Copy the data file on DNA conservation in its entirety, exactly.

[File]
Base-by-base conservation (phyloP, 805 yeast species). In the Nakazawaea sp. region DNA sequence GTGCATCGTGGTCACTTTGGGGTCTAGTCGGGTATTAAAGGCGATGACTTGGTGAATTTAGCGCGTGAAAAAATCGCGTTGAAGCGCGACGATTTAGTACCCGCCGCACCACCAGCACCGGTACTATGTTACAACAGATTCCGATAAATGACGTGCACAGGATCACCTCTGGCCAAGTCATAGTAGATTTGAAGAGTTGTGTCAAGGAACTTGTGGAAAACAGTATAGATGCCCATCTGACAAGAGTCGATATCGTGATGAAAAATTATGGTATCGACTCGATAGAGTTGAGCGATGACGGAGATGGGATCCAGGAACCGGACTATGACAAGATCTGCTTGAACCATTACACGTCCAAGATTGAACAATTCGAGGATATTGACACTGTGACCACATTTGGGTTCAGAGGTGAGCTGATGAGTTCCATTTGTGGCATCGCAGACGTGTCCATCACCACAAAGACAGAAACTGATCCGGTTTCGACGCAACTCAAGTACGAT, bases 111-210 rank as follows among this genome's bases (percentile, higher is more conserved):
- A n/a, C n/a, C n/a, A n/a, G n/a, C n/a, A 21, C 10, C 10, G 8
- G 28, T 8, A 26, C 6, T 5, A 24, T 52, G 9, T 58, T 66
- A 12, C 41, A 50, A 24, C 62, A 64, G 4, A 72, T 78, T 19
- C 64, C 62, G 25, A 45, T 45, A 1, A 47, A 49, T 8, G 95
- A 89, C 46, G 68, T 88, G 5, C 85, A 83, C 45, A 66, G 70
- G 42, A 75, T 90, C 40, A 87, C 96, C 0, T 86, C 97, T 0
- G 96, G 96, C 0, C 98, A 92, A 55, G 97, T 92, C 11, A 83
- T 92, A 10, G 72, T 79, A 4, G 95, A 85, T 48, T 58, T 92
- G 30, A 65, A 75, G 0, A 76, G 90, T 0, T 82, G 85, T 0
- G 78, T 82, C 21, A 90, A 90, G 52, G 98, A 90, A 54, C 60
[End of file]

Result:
Base-by-base conservation (phyloP, 805 yeast species). In the Nakazawaea sp. region DNA sequence GTGCATCGTGGTCACTTTGGGGTCTAGTCGGGTATTAAAGGCGATGACTTGGTGAATTTAGCGCGTGAAAAAATCGCGTTGAAGCGCGACGATTTAGTACCCGCCGCACCACCAGCACCGGTACTATGTTACAACAGATTCCGATAAATGACGTGCACAGGATCACCTCTGGCCAAGTCATAGTAGATTTGAAGAGTTGTGTCAAGGAACTTGTGGAAAACAGTATAGATGCCCATCTGACAAGAGTCGATATCGTGATGAAAAATTATGGTATCGACTCGATAGAGTTGAGCGATGACGGAGATGGGATCCAGGAACCGGACTATGACAAGATCTGCTTGAACCATTACACGTCCAAGATTGAACAATTCGAGGATATTGACACTGTGACCACATTTGGGTTCAGAGGTGAGCTGATGAGTTCCATTTGTGGCATCGCAGACGTGTCCATCACCACAAAGACAGAAACTGATCCGGTTTCGACGCAACTCAAGTACGAT, bases 111-210 rank as follows among this genome's bases (percentile, higher is more conserved):
- A n/a, C n/a, C n/a, A n/a, G n/a, C n/a, A 21, C 10, C 10, G 8
- G 28, T 8, A 26, C 6, T 5, A 24, T 52, G 9, T 58, T 66
- A 12, C 41, A 50, A 24, C 62, A 64, G 4, A 72, T 78, T 19
- C 64, C 62, G 25, A 45, T 45, A 1, A 47, A 49, T 8, G 95
- A 89, C 46, G 68, T 88, G 5, C 85, A 83, C 45, A 66, G 70
- G 42, A 75, T 90, C 40, A 87, C 96, C 0, T 86, C 97, T 0
- G 96, G 96, C 0, C 98, A 92, A 55, G 97, T 92, C 11, A 83
- T 92, A 10, G 72, T 79, A 4, G 95, A 85, T 48, T 58, T 92
- G 30, A 65, A 75, G 0, A 76, G 90, T 0, T 82, G 85, T 0
- G 78, T 82, C 21, A 90, A 90, G 52, G 98, A 90, A 54, C 60